There’s one phrase in this gospel text that, unfortunately, needs to be lifted up and delved into. One phrase that, even now, will be misused to counter the gospel of freedom, the message and purpose of Christ.

That phrase is, “Then the fever left her, and she began to serve them.”

You know, in this congregation, I normally wouldn’t feel a need to preach on this particular phrase. Yet in the context of our culture right now, I am compelled to do so. To not do so would be unfaithful to the nature of the gospel and of Christ himself as it applies to our culture.

Simon’s mother-in-law was healed, and she began to serve them.  It’s necessary to be reminded, yet again, that this text has nothing to do with the place of women or the role of women as lesser people who are there to serve the men. In the Christ-like empowering of women to claim their place as full human beings, and with the work of the Holy Spirit in things like the #MeToo movement against harassment and abuse, we need to hear again that the wording of this text cannot be used to counter what God is doing.

170 brave girls-now-young-women, stood up and testified against Larry Nassar, a man who took advantage of power he had over them as young gymnasts in order to sexually abuse them. Many of these young women are also calling out those who, by doing nothing, are complicit in this horrific abuse.

Many governmental leaders in our country are being called to account for their actions as sexual predators, harassers, abusers of women.

Men in all walks of life who have exploited their power at the expense of women are finally being stopped.

This is what the gospel is about. Lifting up those who are exploited. Empowering those who have less power. We are seeing, right now in our culture as these things are happening, the power of Christ’s gospel to restore us and set us free. Make no mistake about it. Jesus is disrupting a culture that is abusing power and taking advantage of the other.

This isn’t about political feminism. This is about all people being created in the image of God and all people being recognized as fully human. That’s the point of the gospel. That’s what Jesus came to do.

That’s what’s happening in this text.

Simon’s mother-in-law isn’t healed so she can be relegated to her appropriate female role as one who serves men. No, she is healed because that’s what the kingdom of God is about. She serves because that’s what disciples of Jesus do. All disciples. Never, ever, is the gospel about giving more power to those who already have it. Never, ever, is the gospel about keeping power away from those who don’t have it. It’s always about seeking out those who are abused, who are harassed, who are pushed down and restoring them to dignity and the fullness of their humanity as people created in the full image of God.

Perhaps you are hearing this and thinking, “Really, Pastor Rob? Here in this congregation we already know this. We already understand that in Christ all people are to be loved, valued, and respected. We get that this is the freedom proclaimed in the gospel and made real in Jesus. We know this already. Do you really need to go into for a whole sermon?”

Yup, I do. Because just like every week at communion, whether there are first-time visitors or not, it’s important that all of us hear again that Christ’s table is for all. That God’s grace is unconditional. That rich and poor, black and white, female and male, young and old, gay and straight, believer and non-believer all have an equal place at this table. We need to hear it again and again so that we not only experience it, but so that we can live it in service to others.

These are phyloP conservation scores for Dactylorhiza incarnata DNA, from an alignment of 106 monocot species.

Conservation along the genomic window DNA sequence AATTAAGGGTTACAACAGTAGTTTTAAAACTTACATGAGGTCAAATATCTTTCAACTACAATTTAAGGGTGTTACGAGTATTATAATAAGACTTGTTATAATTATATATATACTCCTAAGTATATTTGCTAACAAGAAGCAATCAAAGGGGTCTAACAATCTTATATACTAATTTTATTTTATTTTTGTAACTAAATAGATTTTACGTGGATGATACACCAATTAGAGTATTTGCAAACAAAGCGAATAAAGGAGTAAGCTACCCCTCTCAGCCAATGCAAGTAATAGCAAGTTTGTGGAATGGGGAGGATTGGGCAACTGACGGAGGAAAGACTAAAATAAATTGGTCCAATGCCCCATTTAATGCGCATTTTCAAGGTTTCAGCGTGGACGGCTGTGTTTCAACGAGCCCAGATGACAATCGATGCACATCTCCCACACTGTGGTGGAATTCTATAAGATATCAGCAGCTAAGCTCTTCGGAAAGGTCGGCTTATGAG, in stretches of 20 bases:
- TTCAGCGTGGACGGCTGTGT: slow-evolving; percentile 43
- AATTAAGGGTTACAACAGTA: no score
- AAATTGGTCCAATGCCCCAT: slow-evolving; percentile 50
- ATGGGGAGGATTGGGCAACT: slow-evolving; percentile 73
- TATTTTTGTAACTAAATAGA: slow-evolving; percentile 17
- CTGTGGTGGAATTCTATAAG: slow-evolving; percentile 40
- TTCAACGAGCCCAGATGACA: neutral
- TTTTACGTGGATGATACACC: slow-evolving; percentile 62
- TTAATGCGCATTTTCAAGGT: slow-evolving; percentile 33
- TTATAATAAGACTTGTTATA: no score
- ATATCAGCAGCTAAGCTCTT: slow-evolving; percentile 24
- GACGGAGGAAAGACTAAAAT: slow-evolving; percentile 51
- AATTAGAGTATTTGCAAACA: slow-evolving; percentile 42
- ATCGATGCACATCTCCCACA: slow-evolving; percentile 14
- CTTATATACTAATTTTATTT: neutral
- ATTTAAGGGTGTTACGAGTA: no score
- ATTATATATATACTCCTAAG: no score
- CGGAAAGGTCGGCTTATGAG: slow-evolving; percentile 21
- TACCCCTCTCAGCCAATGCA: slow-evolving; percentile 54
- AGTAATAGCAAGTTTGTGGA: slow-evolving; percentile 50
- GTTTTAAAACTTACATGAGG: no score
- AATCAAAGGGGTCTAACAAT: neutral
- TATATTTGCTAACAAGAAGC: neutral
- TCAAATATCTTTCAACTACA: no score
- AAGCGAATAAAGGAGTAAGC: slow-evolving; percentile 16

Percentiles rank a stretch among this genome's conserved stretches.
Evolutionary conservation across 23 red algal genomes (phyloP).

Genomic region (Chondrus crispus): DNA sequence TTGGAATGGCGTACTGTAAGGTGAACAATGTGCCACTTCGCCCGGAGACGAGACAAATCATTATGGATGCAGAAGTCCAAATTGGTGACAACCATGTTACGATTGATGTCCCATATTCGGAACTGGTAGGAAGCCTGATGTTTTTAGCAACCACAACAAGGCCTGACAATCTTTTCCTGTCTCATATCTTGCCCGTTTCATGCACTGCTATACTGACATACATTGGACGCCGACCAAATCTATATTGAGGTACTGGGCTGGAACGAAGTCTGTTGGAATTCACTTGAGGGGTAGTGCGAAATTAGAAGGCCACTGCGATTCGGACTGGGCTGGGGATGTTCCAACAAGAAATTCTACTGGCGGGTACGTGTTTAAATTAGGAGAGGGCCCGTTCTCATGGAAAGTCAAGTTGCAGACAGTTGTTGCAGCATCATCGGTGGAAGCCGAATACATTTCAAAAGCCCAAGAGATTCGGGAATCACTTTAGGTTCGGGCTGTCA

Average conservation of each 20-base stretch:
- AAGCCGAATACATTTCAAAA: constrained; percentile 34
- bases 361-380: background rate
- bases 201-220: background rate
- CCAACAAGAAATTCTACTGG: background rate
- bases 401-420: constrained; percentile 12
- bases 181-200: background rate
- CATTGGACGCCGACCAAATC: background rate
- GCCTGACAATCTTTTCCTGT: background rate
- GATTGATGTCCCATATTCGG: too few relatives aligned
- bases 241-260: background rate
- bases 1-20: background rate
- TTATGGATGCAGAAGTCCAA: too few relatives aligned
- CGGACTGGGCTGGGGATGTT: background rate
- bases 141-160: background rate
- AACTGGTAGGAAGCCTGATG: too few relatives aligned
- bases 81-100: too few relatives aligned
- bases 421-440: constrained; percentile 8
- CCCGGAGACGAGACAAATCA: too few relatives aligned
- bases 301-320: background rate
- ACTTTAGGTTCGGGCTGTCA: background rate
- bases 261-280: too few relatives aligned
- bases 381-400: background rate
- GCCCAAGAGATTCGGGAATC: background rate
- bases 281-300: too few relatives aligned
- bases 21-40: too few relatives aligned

With this text too. We need to hear over and over that any kind of exploitation is sinful. Any taking advantage of power is evil. Any actions that are oppressive, abusive, or aren’t grounded in dignity and respect run counter to the gospel of Christ. We need to hear it again and again so that we not only experience it, but so that can live it in service to others.

And live it we must. When the evil of misogyny is still excused by many.

Live it we must. When there are still those who, even in the name of Jesus, continue to be complicit in oppressing women.

Live it we must. When power is idolized in order to take advantage of others.

Live it we must. When the resurrected Christ is already paving the way through the empowering of women in our society.

Live it we must. As disciples of Jesus, we’ve got to live this gospel that reveals that all people are created in the image of God and need to be treated that way.

Live it we must. Because Simon’s mother-in-law is healed and restored.

Live it we must. When she serves, she’s living as a disciple of Jesus, who said of himself, “For the Son of Man came not to be served but to serve.”

I think in this congregation we pretty well get this. But many in our world do not. And so, as people who have been healed in all kinds of ways by Jesus, we leave here to serve. We uplift. We empower. We respect. We see the dignity of Jesus Christ in each person, regardless of sexual or gender identity.

That’s the power of the gospel. It disrupts our culture of sexism and misogyny. And it restores us as people created in the image of God.

Healed by Jesus, we go and we serve. All people. In the name of Jesus. Jesus heals us, and we begin to serve. Amen.

 
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Posted by on February 4, 2018 in Sermon

 

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“Get Used to the Disruption” (January 28, 2018)

Mark 1:21-28

They went to Capernaum; and when the sabbath came, he entered the synagogue and taught. 22 They were astounded at his teaching, for he taught them as one having authority, and not as the scribes. 23 Just then there was in their synagogue a man with an unclean spirit, 24 and he cried out, “What have you to do with us, Jesus of Nazareth? Have you come to destroy us? I know who you are, the Holy One of God.” 25 But Jesus rebuked him, saying, “Be silent, and come out of him!” 26 And the unclean spirit, convulsing him and crying with a loud voice, came out of him. 27 They were all amazed, and they kept on asking one another, “What is this? A new teaching—with authority! He commands even the unclean spirits, and they obey him.” 28 At once his fame began to spread throughout the surrounding region of Galilee.